This is now an incredibly cold take, but I finally wanted to write down my thoughts on Civilization: Beyond Earth (BE), and how it compares to Sid Meier's Alpha Centauri (SMAC), which is sort of its predecessor.
I've been thinking about the Civilization series of games again. It's weird that after so many iterations, their fundamental problem is still not fixed: the end-game is painfully slow. As the number of entities (cities, units) you control rises, and the number of options you have for each rises as well, turns take longer and longer. At the start of the game, a turn is a few seconds. By the end, a turn can be twenty minutes of mind-numbing individual decisions.
I've previously written about how to tackle rising end-game complexity by reducing the per-entity complexity over time. This time, let's drill down to the core of this problem: In Civilization, more cities means more resources, and more resources means winning.
A quick idea I've just had about ideology trees in Civ V: So in the late-ish game, you pick between one of three ideologies, Freedom, Order and Autocracy. You then get a bunch of policies you can unlock in your chosen ideology, but you're locked out of the others unless you switch ideology entirely, which is pretty painful.
So a vaguely fun thing could be that each ideology has two mid-level policies that lets you branch out into one of the other trees.
I've been playing Civ V again and thinking about alternate versions of the civilizations in the game. There's actually a whole lot to unpack about the Civilization series' idea of history, which is far more ideological than I think its creators realize. But for now, let's start with this: the game generally picks the era of history in which a country was at its most powerful or "iconic" as a basis.
A mod for Civilization V that introduces a bunch of religious elements inspired by HP Lovecraft. Right now, the mod simply adds some new pantheon beliefs which are powerful but have some drawback as well:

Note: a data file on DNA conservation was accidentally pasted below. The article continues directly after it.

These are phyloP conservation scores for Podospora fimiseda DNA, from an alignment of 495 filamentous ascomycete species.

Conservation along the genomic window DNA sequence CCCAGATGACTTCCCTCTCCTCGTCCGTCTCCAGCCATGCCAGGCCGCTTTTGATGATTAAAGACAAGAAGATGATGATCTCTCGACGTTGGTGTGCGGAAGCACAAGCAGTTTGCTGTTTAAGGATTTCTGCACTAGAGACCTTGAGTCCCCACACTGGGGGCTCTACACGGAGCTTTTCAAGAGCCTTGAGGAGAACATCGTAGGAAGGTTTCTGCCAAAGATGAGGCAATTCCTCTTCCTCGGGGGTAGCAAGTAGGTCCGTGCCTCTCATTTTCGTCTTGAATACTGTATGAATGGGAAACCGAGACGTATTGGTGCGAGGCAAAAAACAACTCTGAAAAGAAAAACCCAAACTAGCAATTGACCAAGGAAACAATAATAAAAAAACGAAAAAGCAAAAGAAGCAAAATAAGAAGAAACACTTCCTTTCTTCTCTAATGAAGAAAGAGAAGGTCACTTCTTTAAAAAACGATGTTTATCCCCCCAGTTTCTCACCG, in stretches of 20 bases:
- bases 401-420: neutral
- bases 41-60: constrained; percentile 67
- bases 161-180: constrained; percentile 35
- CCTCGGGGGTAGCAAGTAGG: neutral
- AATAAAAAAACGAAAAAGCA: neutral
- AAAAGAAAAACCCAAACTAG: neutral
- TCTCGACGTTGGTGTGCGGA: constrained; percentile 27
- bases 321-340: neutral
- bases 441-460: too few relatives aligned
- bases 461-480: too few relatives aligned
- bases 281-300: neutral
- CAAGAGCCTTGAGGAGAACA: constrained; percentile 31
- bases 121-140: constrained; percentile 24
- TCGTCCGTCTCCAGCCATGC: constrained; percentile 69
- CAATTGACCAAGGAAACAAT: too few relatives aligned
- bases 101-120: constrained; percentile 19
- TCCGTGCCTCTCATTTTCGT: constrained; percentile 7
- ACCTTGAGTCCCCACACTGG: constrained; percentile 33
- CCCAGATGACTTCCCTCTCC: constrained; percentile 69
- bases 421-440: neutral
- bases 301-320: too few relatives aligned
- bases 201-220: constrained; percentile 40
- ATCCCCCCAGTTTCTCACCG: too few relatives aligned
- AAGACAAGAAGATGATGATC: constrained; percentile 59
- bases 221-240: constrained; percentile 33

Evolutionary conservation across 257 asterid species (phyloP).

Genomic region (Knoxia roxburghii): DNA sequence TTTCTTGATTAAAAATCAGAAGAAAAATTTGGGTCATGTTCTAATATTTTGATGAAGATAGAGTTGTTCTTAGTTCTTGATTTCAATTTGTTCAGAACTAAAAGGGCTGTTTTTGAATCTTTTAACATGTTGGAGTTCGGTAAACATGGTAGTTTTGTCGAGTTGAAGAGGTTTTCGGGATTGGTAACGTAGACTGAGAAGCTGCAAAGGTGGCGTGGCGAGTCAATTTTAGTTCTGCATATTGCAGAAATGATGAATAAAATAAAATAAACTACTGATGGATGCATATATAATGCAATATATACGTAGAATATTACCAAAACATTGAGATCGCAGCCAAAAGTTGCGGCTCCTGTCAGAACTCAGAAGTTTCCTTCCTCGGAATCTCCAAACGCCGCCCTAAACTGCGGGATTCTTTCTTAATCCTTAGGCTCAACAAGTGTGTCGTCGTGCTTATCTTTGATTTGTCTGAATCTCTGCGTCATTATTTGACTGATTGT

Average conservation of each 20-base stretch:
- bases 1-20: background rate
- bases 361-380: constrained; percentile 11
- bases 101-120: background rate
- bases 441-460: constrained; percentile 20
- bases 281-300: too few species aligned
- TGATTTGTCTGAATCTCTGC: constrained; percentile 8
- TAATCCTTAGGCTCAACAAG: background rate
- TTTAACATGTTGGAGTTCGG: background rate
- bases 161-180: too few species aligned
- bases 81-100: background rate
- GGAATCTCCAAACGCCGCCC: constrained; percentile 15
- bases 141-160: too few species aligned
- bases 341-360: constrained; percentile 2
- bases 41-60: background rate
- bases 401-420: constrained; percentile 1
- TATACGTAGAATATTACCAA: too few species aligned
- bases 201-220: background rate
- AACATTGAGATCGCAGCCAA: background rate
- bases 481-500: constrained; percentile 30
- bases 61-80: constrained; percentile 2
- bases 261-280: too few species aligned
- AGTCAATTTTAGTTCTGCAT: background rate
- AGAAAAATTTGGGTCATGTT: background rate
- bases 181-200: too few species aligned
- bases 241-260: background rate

I've been at it again, playing Civ V and coming up with ideas for mods I'm probably never going to write. This time: hero units!
Each civilization in the game gets some special ability, one or two special unit types, and maybe a building or tile enhancement. This mod would also add an unique unit to each civ that can only be built once. This unit would be quite a bit stronger, but since there's only ever one of it, its presence doesn't massively unbalance play. Nor can it be upgraded. But when it dies, it produces a quantity of faith, culture or science that is its legacy.
I may write more about Civ: Beyond Earth later, but suffice it to say for now that it's a bland and tedious thing not worth the asking price. One of the tacked-on victory conditions is the good old "the planet is quasi-sentient and we must merge our minds with it", just like in Sid Meier's Alpha Centauri. Now this is a perfectly decent staple trope, but it's getting a bit long in the tooth, and I wonder what other Great Secrets a planet being colonized in this sort of game could have.
As I mentioned before, as much as I like my Gods and Things concept for Civ V, it's really far too complex for me to attempt to build. So I've been thinking about a massively stripped down version that just introduces a bunch more beliefs, which are distinguished by having a downside as well as an upside:
I've been thinking about my Gods & Things concept for Civ V again. I would dearly love to create it, or at least a simplified version, but as it stands, I don't have the time or the knowledge to do so. If anyone has experience with Civ V modding and would like to collaborate, hit me up. Anyway, here are a whole bunch more Horror beliefs:
I confess that despite my mixed feelings, I've been playing Civ V again, and having more thoughts on how to improve it. In Civ games, you can build World Wonders, very expensive buildings with massive benefits that can only be built once. This generally leads to a race to build wonders, which is a fun mechanic. What's less fun or well-defined is what happens if you lose the race.
The other day I caved in and bought the expansion packs to Civ V. I've been having a fair bit of fun with it, and definitely enjoying the new religion and trade systems. Of course, it didn't take me very long to give my religion a very silly name, and from there a concept was spawned: Gods & Things - a Lovecraftian expansion for Civ V.